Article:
English and French aren’t the only languages spoken in Canada—in fact, the North American country has roughly 100 indigenous languages within its borders. Many of these languages are found in the westernmost regions of the country, along the Pacific coast, which is home to numerous language families in both Canada and the United States. Unfortunately, most of these languages are severely endangered—but nonetheless, they live on. Shuswap stands as one such example.
Shuswap has only about 200 native speakers, which puts the language at serious threat of extinction. Decades of repression and the oppressive residential school system are responsible for the steep decline in Shuswap speakers, but in recent years, earnest language revitalization efforts have produced more than 1,000 new, semi-fluent speakers of the language, and immersion programs for young children provide hope for a Shuswap renaissance. At TranslationServices.com, supporting languages like Shuswap is important to us—so we’ve also put together our own Shuswap translation team.
How much do our Shuswap translation services cost? We’ll tell you for free—just request a quote!
Shuswap: the rebirth of an indigenous language
Shuswap finds its home in modern-day British Columbia, located in the Shuswap Country, or Secwepemcúl̓ecw, in the interior region of the western province. This is the indigenous territory of the Secwépemc, or Shuswap, people, although the majority of ethnic members do not speak Shuswap. The language belongs to the Salishan family, which is one of the biggest language families in the Pacific Northwest, known for its incredibly complex phonology.
Of course, it’s not just Shuswap’s phonology that’s complicated but also its morphology and syntax. Word order in Shuswap is relatively free, but generally, the verb comes first. Occasionally, the subject may come first, but this is rare. The language uses two noun cases, absolutive and relative, with the absolutive case used for the subject of an intransitive verb and both the subject and object of a transitive verb and the relative case used for all other scenarios, such as the agent of a passive verb or a noun modified by an adjective. Verbs are marked for person, with markers for both the subject and the object, and in some cases, an entire phrase or even sentence can be expressed by a single Shuswap word—that’s how morphologically complex Shuswap is. That’s also why you need experienced Shuswap translators like ours if you’re looking for quality work.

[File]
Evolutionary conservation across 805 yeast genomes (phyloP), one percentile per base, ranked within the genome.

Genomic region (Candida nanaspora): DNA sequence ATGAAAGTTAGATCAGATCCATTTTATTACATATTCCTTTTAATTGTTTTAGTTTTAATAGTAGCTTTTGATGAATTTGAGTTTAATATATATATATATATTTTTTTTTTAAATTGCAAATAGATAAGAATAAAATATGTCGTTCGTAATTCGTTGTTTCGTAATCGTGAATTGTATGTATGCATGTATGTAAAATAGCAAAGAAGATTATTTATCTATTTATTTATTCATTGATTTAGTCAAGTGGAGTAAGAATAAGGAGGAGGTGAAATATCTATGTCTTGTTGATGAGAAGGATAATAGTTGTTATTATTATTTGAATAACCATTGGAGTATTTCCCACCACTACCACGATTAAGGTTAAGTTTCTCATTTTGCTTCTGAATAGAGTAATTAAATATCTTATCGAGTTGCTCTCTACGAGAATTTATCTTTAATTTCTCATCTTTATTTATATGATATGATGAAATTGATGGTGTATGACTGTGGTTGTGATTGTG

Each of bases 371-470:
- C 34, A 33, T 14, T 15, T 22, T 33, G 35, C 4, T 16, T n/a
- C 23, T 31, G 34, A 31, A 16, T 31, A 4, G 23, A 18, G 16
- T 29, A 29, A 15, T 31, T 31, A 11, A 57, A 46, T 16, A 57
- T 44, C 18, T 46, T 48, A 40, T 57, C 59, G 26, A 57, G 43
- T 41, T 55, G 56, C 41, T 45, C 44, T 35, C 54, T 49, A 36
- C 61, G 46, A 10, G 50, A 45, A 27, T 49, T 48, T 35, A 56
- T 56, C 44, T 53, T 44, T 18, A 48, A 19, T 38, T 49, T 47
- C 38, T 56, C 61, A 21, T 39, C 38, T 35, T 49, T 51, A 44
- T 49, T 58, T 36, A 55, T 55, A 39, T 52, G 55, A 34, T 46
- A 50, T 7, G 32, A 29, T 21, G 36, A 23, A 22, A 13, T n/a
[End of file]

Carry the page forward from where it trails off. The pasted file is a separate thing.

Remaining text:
The best Shuswap translation services—find them here!
It’s not easy to provide translation services for severely endangered languages like Shuswap, but at TranslationServices.com, we believe in linguistic diversity and supporting minority languages. We’ve gone all over Secwepemcúl̓ecw to find the best Shuswap translators we could, passionate native speakers or advanced learners who are eager to use their Shuswap knowledge to help anyone looking for translation services. We work with translation projects both to and from Shuswap, covering both key dialects: Eastern Shuswap and Western Shuswap.
If you have any special requests for your Shuswap translation services, let us know. We can’t guarantee that we’ll be able to accommodate all your requests, but we’ll work with our team of Shuswap native speakers and advanced learners to find the best translator for your project. We’ve built our team to be as flexible as possible, translating things like lesson materials for young children to pick up the language, promotional materials for organizations catering to the Shuswap community, traditional Shuswap tales that deserve more widespread recognition, and contemporary media content that expands the number of resources available in Shuswap and helps foster language development in the community. Whatever you need in terms of Shuswap translation services, we’ll do our best to help.
Why not get started with your Shuswap translation project today? Contact our team to discuss your translation needs!